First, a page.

Devotion ~ Question #8 Mourning

Devotion by ‎Patti Smith

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SnoopyDances
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Devotion ~ Question #8 Mourning

Unread postby SnoopyDances » Tue Oct 30, 2018 2:56 pm

"A few moments of self-interrogation forced me to acknowledge the strange remorse I felt following the writing of it. I wondered, since I had birthed my characters, if I was mourning them." (Devotion p. 28)

After reading Devotion, did you mourn for the characters?
What ending would you have written?

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nebraska
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Devotion ~ Question #8 Mourning

Unread postby nebraska » Thu Nov 01, 2018 10:38 am

I can understand why Patti had a feeling of sadness when she had to leave the characters. She had lived intimately with them the entire time she was writing the story, as well as before and after the actual writing. I believe a writer invests much of his/her own soul in the characters he/she creates and it probably feels like the death of a part of oneself when the writing has ended.

I did not mourn her characters, I didn't feel that strong an attachment for them that I would miss them terribly. But I did really like Eugenie and if I had written her ending it would have been that she lived in her peaceful solitude and skated on that pond forever. She felt so free and so complete and so happy when she skated. I wanted that for her.

I do mourn characters at times. Prabu comes to mind, I was devastated when he died in Shantaram. I know it was a different form, being a long novel, with more character development than a short story. But I don't think that accounts for it. I am not sure what the difference was. Perhaps Prabaker being seen in first person through Lin's eyes, filtered through his love, made an emotional impact on me. I felt that Patti developed her characters quite well within the confines of a short story, but I was not so emotionally attached to them that I would mourn.

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Devotion ~ Question #8 Mourning

Unread postby fireflydances » Thu Nov 01, 2018 7:42 pm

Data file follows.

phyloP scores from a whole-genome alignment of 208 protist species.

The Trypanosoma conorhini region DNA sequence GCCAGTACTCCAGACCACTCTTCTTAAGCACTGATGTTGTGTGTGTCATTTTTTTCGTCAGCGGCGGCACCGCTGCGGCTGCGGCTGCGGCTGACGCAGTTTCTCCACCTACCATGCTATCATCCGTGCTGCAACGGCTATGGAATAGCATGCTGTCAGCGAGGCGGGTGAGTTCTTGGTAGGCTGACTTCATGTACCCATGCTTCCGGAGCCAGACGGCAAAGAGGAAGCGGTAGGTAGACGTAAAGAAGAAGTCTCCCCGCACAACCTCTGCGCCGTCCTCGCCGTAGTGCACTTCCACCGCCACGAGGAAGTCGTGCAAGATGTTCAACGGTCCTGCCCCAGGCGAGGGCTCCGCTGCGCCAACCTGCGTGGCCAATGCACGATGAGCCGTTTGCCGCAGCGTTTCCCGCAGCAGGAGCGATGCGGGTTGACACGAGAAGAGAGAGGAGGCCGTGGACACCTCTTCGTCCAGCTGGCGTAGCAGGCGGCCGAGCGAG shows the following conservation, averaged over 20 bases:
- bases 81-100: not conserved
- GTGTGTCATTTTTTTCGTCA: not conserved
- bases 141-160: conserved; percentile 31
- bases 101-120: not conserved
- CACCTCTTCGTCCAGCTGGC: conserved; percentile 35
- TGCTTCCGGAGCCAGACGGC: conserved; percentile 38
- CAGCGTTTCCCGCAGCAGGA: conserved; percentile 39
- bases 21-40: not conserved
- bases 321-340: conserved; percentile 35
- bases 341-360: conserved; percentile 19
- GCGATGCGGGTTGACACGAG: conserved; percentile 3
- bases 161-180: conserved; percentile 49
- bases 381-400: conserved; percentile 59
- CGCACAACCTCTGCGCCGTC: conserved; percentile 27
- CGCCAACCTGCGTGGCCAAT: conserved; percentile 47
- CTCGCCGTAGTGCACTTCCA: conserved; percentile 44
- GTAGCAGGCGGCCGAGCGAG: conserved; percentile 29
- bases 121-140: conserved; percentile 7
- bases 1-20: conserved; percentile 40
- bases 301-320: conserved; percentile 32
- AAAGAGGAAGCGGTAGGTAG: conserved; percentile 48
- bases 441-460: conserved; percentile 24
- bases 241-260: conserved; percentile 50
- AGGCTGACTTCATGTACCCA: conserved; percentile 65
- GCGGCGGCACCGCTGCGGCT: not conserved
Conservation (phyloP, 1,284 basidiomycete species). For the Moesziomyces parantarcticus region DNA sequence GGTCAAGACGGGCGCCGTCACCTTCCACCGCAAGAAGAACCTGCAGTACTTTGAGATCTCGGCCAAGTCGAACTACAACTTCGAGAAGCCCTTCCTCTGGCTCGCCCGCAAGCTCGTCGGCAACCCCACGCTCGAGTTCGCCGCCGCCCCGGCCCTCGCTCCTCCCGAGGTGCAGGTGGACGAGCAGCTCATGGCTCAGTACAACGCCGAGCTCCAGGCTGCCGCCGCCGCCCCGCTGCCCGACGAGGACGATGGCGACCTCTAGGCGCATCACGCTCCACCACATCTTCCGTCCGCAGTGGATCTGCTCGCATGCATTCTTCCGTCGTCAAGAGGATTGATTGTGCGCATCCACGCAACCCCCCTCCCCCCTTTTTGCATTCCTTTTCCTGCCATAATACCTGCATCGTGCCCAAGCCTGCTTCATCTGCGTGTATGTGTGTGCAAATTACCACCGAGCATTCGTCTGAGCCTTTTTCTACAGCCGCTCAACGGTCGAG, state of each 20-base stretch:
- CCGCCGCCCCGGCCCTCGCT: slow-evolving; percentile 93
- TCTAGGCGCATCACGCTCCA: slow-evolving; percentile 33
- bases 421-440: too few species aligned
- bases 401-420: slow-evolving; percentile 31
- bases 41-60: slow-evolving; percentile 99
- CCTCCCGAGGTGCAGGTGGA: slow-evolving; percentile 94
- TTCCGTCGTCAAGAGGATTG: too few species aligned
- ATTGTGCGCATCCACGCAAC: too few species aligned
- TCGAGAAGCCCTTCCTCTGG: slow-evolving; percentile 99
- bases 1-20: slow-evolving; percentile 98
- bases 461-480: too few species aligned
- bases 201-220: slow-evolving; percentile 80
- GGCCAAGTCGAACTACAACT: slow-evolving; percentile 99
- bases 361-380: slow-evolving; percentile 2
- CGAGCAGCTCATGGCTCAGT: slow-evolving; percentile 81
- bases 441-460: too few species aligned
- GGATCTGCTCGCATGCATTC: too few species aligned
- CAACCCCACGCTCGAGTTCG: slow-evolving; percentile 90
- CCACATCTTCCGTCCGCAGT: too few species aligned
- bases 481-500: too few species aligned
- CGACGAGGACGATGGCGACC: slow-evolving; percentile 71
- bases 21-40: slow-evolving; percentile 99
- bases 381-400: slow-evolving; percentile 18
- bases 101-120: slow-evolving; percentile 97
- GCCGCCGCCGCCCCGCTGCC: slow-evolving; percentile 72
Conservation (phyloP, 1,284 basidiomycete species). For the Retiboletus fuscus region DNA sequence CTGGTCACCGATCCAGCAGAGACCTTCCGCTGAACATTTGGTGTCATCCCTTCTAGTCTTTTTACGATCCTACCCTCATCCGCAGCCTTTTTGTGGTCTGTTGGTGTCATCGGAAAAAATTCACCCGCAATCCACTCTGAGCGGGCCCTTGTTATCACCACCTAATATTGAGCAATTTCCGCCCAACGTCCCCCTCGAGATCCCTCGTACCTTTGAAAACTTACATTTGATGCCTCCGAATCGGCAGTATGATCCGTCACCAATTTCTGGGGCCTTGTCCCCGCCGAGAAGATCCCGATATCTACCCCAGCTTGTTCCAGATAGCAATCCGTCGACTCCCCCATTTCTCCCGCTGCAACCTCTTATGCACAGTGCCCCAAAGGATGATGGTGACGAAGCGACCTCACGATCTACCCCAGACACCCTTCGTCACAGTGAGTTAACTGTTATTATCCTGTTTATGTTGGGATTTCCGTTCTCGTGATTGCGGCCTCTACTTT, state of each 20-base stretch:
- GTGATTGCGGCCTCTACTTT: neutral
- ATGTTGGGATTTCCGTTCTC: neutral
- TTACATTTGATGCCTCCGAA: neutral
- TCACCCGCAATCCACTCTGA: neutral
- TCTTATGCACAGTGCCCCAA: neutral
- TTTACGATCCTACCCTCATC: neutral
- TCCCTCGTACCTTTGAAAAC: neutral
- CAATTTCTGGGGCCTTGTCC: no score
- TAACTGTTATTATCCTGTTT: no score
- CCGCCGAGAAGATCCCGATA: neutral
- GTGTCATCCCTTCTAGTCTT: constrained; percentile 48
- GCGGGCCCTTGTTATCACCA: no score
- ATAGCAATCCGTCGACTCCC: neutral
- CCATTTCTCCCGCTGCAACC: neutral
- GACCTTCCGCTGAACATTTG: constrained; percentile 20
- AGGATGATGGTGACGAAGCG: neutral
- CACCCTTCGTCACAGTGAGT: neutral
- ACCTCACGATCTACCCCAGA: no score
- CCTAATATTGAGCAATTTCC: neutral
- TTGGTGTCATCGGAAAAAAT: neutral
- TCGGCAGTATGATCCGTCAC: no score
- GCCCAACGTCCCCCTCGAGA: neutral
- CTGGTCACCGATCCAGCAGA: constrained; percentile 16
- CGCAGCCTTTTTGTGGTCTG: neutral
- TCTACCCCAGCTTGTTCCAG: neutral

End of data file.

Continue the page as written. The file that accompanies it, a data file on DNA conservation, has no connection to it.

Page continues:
Yeah, writers mourn their characters, even if they don't downright kill them off. There is always this desire to find some form of redemption for one's characters. But, for the most part, good stories require that writers be prepared to make their characters suffer, if not downright die. There's an old saying you run across in creative writing -- "kill your lovelies."

What ending would I have liked? I can't say that I empathized with either character but clearly, even though I read the entire story, I didn't see that final paragraph as her suicide. So I guess it was too subtle a death for me. And besides that, for me, it doesn't fit the character.

What did you think of the ending snoopy?
"Some books are to be tasted, others to be swallowed and some few to be chewed and digested." Sir Francis Bacon, Of Studies

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Devotion ~ Question #8 Mourning

Unread postby SnoopyDances » Fri Nov 02, 2018 2:34 pm

Like Nebraska, I didn't really feel any attachment to the characters themselves and didn't really mourn their passing.

I found the story rather bleak. I suppose I was hoping that somehow the two would work out their childhood issues together and learn to love. I don't think either of them had ever experienced the love of family or friends or what true companionship means.

Given Patti's lead up in the first part of the book, the solemn nature of Ristuules and the cool, foggy weather of Modiano's Paris, I was anticipating a dark story, but still hoped for a message of growth...that we have grown and matured since the dark days of WWII and advanced to "brighter" days.

Maybe Patti feels that we, as a society, haven't yet experienced such growth.


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